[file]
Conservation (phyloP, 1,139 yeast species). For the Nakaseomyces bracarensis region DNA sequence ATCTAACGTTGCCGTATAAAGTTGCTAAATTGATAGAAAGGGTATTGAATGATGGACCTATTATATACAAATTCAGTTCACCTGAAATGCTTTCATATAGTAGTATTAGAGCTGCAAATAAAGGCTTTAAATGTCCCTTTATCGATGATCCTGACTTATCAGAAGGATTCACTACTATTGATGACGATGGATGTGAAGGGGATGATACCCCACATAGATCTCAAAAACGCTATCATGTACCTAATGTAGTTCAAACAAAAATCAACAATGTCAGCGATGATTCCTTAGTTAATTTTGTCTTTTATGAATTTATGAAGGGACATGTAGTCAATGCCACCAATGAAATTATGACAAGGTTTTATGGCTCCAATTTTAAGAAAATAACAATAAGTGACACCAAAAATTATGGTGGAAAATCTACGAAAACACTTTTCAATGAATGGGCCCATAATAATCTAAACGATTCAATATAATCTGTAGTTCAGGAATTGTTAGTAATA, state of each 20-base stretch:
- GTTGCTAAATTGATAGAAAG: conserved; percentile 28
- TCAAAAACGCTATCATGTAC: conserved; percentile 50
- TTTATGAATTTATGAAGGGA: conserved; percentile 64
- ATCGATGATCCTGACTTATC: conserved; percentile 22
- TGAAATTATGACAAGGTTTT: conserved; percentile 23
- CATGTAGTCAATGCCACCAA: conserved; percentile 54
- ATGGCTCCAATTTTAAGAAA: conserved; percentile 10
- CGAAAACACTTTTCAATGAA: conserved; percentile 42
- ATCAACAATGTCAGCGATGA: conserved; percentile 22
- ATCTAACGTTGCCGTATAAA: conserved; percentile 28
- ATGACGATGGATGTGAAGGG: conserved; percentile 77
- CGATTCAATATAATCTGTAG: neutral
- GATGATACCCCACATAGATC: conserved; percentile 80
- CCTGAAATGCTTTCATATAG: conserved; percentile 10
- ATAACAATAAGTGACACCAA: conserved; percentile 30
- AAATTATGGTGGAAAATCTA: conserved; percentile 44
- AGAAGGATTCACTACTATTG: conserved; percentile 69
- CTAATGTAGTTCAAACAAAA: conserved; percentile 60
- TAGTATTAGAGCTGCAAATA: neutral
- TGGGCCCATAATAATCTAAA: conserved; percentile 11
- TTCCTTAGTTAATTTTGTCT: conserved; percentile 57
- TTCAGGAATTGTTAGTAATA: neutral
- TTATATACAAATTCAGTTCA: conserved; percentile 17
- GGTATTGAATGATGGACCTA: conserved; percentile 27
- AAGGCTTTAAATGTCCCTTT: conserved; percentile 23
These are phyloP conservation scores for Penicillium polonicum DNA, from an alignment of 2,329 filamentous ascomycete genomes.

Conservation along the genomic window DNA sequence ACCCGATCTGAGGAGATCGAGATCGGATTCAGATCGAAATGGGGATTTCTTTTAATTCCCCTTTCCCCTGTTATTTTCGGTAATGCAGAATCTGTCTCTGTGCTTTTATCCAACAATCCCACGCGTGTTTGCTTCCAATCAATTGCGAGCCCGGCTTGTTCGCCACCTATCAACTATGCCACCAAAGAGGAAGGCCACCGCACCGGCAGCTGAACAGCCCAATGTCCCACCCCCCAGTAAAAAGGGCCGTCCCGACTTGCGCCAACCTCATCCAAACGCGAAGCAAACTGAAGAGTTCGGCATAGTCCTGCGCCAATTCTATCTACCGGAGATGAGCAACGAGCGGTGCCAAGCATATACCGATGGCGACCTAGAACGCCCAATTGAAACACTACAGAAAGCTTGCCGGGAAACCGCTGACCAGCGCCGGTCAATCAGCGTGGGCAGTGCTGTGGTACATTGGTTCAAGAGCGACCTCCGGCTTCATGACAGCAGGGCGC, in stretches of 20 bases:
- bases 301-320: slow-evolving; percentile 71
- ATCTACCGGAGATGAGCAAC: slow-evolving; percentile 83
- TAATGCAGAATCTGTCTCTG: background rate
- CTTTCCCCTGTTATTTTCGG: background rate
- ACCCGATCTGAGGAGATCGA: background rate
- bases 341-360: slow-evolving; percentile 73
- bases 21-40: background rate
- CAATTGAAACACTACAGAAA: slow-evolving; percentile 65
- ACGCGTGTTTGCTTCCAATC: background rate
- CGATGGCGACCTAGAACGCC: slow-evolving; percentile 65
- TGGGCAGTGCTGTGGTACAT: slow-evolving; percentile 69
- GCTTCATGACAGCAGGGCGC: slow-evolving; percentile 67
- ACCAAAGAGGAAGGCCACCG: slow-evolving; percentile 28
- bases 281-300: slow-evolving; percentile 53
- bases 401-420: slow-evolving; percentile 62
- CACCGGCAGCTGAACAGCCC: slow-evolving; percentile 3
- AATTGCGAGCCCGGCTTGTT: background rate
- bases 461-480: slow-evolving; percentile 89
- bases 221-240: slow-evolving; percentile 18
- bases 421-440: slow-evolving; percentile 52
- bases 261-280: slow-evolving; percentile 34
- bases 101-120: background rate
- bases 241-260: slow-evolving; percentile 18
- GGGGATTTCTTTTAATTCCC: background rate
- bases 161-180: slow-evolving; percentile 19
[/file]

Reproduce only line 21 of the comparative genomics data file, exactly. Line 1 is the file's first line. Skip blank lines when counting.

- TGGGCCCATAATAATCTAAA: conserved; percentile 11